Facebook, Twitter and Groupon: The Next Economy or the Next Tech Bubble?

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The news of Groupon's $15 billion public offering inspired jubilation and hesitation in equal parts. Jubilation, because Groupon's IPO represents the emergence of social media as a mainstream, revenue-generating business. Hesitation, because just ten years ago, the tech world watched billions of dollars chase over-hyped and under-developed businesses, with the result being a catastrophic tech bubble that squashed the Nasdaq. How seriously should we take the rise of social media as a viable engine of the tech economy?

To get a better sense, I spoke with Beverly Macy, a technology writer and instructor whose recent book, The Power of Real-Time Social Media Marketing, teaches businesses how to harness the power of Facebook, Twitter and other social media. Here is an edited transcript of our conversation:

Talk a bit about the rise of Groupon.

There's nothing new about coupons. But something changed when Groupon and its rival Living Social hit this combination of getting a deal and being with people.The next thing we'll see is a business-to-business group coupon. I see small business companies getting into deal, like buying office supplies and renting equipment together. And we should watch for Facebook to go into coupons.

"Facebook [wants] to be PayPal, eBay, Amazon, Foursquare, Groupon, all in one place."

What's next in the social media world? What's the next big idea that will take that world by storm?

Mobile is absolutely the platform that everybody is looking at. So look for GPS combined with applications like Foursquare. In a few years, I'll be walking down a street looking into shops, and the deals will find my phone rather than me look for them. As I'm there in front of the Gap, the phone will say: "Here are the jeans you love, or that your friends love, and here's a deal if you buy now." Retailers will use all these converging technologies.

Some analysts think we're looking at a second tech bubble. Are they wrong?

I see some things that are promising and some things that are troubling.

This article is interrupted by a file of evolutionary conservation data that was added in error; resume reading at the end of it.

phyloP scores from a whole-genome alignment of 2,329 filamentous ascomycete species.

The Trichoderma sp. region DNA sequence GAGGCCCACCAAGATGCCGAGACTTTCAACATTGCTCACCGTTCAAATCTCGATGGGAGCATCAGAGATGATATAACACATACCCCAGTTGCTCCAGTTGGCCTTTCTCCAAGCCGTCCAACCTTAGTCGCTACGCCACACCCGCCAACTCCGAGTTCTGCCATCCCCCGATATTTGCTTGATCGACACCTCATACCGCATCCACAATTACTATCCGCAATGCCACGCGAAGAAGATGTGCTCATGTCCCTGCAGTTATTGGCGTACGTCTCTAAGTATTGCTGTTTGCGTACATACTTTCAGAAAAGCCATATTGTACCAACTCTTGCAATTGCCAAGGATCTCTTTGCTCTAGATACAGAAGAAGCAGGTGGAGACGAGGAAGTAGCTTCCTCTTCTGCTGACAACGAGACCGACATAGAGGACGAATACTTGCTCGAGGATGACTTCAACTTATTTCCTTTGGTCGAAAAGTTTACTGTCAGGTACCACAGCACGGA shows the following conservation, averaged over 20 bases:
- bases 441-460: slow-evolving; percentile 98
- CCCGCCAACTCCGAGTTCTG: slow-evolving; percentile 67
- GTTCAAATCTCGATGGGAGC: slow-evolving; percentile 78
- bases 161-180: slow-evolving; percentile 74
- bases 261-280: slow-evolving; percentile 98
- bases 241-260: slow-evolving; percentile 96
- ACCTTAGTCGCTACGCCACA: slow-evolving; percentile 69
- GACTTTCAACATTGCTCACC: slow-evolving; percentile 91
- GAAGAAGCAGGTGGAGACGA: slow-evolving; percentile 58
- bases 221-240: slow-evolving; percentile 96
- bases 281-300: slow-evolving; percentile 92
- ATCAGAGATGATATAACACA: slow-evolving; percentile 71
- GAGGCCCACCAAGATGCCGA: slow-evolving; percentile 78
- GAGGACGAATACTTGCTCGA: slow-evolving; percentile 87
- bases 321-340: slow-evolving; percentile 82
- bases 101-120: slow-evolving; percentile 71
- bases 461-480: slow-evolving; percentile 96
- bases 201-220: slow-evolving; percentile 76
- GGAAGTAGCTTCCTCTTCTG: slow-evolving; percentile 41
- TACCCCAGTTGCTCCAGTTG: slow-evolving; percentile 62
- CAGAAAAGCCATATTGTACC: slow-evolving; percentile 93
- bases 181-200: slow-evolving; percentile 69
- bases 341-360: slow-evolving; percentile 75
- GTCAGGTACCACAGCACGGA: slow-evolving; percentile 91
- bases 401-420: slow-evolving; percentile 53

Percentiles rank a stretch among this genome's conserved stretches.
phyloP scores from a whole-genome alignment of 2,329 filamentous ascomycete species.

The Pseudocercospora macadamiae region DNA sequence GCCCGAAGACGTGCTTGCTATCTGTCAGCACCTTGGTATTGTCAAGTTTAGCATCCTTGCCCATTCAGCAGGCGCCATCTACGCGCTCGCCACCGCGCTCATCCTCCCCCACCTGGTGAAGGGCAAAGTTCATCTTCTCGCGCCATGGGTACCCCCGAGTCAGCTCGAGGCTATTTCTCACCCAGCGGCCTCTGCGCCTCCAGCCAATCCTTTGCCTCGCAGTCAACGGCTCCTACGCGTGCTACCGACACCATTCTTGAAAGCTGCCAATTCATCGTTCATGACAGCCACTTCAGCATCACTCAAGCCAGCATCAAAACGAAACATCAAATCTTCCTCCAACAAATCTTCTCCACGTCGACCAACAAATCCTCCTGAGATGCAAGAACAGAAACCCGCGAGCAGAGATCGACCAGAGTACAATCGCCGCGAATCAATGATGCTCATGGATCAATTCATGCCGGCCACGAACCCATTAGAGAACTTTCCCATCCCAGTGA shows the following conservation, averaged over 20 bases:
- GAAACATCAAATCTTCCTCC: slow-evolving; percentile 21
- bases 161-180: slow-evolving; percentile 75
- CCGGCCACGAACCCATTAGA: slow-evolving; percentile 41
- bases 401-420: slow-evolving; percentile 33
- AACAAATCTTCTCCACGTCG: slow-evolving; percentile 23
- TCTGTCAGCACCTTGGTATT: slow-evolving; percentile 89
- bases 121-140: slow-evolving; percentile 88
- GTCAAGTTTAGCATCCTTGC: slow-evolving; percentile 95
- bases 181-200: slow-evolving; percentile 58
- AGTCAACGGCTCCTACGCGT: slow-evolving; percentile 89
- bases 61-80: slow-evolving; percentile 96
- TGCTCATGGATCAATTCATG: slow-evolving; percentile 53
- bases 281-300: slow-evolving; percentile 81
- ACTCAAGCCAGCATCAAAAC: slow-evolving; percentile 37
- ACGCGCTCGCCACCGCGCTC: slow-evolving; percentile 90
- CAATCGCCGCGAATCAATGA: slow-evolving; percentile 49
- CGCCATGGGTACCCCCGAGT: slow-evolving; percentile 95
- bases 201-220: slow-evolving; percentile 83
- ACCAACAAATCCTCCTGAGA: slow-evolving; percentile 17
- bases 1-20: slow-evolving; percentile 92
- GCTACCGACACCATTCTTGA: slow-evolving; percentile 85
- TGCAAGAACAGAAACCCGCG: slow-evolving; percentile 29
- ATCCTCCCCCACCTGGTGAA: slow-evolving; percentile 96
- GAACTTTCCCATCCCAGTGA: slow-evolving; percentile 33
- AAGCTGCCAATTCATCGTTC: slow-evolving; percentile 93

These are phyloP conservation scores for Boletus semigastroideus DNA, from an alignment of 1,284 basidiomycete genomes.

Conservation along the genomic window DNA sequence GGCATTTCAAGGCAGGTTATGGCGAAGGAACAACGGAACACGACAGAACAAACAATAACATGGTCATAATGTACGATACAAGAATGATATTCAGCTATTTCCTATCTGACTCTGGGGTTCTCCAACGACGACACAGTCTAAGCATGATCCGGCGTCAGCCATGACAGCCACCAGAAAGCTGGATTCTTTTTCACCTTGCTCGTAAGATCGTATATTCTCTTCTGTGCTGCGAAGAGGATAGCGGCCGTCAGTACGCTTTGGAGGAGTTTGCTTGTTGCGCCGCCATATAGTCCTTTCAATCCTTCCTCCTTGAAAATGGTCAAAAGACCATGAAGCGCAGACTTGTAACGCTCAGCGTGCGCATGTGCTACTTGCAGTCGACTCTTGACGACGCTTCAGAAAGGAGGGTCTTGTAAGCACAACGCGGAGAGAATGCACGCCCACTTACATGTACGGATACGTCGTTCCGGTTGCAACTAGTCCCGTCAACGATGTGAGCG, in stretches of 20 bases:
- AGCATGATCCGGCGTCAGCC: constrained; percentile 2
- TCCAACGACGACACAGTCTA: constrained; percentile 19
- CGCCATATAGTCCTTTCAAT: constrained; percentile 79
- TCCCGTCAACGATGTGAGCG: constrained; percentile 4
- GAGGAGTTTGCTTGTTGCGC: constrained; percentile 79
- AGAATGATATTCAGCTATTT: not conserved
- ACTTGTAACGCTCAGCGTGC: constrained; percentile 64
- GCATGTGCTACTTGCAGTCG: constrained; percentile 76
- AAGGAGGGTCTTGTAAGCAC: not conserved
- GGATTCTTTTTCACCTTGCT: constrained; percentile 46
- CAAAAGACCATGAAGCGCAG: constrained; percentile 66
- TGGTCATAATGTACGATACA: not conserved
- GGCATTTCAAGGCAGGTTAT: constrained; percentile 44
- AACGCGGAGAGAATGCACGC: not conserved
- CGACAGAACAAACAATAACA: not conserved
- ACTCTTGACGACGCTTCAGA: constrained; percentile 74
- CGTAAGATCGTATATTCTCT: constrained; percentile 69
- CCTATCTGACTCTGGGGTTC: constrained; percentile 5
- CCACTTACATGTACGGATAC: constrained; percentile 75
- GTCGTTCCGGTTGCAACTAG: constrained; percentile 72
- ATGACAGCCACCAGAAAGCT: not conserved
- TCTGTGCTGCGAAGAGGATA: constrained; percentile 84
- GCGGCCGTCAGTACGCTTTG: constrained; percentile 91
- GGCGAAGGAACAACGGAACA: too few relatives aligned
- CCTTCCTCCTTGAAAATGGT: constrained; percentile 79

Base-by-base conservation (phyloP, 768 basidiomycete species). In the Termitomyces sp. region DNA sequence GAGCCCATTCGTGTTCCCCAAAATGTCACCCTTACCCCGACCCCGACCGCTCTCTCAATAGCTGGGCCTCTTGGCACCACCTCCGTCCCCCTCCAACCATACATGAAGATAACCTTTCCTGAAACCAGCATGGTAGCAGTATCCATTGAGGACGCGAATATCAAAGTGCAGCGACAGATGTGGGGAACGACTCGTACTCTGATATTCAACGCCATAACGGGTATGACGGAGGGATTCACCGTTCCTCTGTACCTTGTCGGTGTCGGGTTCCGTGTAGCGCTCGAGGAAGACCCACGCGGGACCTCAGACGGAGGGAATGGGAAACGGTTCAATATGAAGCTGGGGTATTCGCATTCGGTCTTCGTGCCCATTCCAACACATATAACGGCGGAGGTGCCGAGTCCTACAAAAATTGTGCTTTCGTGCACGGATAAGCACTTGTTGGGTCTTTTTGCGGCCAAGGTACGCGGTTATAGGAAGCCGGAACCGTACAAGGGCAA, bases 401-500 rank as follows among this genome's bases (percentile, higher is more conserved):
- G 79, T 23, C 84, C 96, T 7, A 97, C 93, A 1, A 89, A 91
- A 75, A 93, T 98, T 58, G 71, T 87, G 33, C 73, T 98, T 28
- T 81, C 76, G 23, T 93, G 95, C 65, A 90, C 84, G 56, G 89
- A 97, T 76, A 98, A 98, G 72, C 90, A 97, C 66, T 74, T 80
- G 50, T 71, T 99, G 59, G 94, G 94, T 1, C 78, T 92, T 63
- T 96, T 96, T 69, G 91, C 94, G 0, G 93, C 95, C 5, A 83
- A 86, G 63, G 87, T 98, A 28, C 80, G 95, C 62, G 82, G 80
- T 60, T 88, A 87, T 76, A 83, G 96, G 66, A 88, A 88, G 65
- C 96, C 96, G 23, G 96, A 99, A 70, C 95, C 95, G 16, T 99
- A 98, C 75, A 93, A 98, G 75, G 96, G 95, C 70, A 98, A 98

The promising thing is that companies like Groupon, Facebook, and Zynga are already making money, whereas early dot-coms were just a promise to make money. Still we really need to be careful that these companies aren't fads. That's why engagement is so important. Facebook and Groupon are good at holding on to their huge audiences.

What's not promising is we're coming out of a recession, and people are looking for the next big thing. There is lots of money -- both smart and dumb -- on the sidelines.

What sector are you nervous about? Where is the dumb money going?

I'm skeptical about standalone products. Money is going to three big sectors. Money is going to geolocation, money is going to [online] games, and money is going into the group coupon world. As a standalone, these sectors are risky. But if these capabilities converge, [e.g. a group coupon technology that uses geolocation to offer deals] they'll be more sustainable.

Last question. Every industry has a competitor. Groupon has Living Social. Foursquare has Gowalla. What's Facebook's competition?

Facebook is really proving to be an enigma. The way I see it, pretty soon you're not going to go to the Best Buy website. You'll go to Facebook, where you can talk to friends, use geo-location, play games, and get coupons. A website will be a brochure for an organization.

Facebook is looking to be the place for the entire world to transact. That is a big big vision. I think that's what we're seeing. They want to be PayPal, eBay, Amazon, Foursquare, Groupon, all in one place.

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Derek Thompson is a senior editor at The Atlantic, where he writes about economics, labor markets, and the entertainment business.

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